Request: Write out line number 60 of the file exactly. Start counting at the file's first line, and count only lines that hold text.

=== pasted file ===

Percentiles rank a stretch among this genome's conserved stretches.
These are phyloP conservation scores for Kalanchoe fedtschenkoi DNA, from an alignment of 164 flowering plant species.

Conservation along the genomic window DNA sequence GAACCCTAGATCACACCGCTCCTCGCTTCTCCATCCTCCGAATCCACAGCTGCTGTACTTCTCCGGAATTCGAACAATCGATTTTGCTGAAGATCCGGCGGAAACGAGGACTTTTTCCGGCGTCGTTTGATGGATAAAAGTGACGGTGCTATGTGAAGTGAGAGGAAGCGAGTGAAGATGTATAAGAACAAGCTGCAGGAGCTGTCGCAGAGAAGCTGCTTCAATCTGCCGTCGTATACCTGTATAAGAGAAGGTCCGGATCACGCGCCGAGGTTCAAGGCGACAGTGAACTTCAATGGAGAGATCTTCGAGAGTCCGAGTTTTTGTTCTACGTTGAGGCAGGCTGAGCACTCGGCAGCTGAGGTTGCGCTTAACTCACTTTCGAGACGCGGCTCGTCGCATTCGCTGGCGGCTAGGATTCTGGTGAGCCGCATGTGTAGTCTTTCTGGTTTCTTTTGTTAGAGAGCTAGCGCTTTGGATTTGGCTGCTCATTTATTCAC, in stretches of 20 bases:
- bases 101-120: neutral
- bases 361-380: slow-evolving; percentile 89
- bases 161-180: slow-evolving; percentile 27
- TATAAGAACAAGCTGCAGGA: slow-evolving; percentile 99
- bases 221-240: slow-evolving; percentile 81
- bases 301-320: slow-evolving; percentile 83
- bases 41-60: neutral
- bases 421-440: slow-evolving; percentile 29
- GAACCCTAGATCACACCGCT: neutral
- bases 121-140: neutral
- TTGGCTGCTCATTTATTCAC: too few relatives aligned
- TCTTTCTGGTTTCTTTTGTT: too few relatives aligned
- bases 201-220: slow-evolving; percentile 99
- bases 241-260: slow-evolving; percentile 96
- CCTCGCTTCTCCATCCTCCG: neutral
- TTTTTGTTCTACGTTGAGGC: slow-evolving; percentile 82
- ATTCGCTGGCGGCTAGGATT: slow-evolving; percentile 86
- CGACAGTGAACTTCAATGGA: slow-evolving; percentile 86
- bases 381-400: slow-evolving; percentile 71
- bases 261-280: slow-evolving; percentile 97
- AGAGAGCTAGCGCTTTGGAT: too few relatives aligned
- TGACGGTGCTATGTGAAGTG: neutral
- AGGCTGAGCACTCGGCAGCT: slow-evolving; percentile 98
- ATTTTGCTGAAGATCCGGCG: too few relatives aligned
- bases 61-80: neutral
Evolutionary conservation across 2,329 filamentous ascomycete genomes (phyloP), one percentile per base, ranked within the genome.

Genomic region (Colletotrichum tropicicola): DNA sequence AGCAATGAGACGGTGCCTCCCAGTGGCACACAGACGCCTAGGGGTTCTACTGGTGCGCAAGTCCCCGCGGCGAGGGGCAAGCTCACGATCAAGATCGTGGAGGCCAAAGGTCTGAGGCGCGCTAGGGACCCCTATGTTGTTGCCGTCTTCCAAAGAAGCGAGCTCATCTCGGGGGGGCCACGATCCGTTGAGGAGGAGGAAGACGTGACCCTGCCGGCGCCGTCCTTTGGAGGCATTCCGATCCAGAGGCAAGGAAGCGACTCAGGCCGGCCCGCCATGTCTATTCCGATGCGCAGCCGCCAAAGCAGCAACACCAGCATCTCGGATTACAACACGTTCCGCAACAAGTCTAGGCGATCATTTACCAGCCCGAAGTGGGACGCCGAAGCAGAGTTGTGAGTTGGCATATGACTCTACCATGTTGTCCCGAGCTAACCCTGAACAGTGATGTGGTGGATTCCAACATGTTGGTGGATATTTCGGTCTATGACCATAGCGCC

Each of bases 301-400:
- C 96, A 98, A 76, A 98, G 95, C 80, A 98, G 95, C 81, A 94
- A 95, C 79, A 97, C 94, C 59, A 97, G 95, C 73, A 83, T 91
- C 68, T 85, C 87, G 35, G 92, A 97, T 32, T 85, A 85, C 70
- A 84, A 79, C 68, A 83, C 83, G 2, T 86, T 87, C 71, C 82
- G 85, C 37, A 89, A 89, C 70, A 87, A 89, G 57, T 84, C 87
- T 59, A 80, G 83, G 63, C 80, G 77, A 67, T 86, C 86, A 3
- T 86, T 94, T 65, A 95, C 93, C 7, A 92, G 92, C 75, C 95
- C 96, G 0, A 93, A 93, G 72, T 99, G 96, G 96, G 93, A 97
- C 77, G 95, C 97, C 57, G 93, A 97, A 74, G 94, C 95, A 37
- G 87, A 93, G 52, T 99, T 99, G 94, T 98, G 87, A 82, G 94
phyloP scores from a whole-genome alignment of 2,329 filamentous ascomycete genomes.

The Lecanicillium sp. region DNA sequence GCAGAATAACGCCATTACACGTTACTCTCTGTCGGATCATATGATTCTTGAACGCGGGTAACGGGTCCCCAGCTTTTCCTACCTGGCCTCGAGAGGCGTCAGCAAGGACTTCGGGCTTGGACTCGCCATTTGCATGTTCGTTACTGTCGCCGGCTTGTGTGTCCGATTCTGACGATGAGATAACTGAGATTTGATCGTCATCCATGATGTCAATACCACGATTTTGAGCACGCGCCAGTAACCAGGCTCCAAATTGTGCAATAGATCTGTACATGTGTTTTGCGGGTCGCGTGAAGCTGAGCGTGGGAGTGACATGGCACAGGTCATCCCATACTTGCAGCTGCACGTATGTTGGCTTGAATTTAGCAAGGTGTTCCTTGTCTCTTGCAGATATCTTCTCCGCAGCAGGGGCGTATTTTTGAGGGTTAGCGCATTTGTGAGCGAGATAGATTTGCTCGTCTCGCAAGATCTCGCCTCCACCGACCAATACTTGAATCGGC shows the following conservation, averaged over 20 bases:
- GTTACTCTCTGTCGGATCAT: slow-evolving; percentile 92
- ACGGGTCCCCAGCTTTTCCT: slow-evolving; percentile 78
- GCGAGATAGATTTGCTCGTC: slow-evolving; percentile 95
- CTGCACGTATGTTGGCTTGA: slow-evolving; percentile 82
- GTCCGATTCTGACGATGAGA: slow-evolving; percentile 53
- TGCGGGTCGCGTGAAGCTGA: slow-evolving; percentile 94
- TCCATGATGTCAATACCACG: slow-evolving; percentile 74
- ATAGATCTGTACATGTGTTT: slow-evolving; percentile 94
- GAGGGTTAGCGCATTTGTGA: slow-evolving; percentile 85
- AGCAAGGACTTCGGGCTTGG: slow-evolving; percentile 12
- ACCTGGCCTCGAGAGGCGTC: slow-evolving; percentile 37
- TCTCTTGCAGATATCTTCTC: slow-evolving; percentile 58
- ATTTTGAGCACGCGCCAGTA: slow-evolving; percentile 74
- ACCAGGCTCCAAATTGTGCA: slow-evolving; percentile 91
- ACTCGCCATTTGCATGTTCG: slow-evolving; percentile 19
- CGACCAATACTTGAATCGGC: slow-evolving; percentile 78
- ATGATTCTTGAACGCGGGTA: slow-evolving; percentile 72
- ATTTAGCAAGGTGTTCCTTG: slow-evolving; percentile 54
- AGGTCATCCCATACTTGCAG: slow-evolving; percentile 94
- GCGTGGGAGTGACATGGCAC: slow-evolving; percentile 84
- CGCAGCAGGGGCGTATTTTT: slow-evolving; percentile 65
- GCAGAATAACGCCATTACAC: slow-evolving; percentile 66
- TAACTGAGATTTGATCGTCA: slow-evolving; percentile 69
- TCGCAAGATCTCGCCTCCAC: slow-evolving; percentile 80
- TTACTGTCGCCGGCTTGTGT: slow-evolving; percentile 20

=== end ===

- ATGATTCTTGAACGCGGGTA: slow-evolving; percentile 72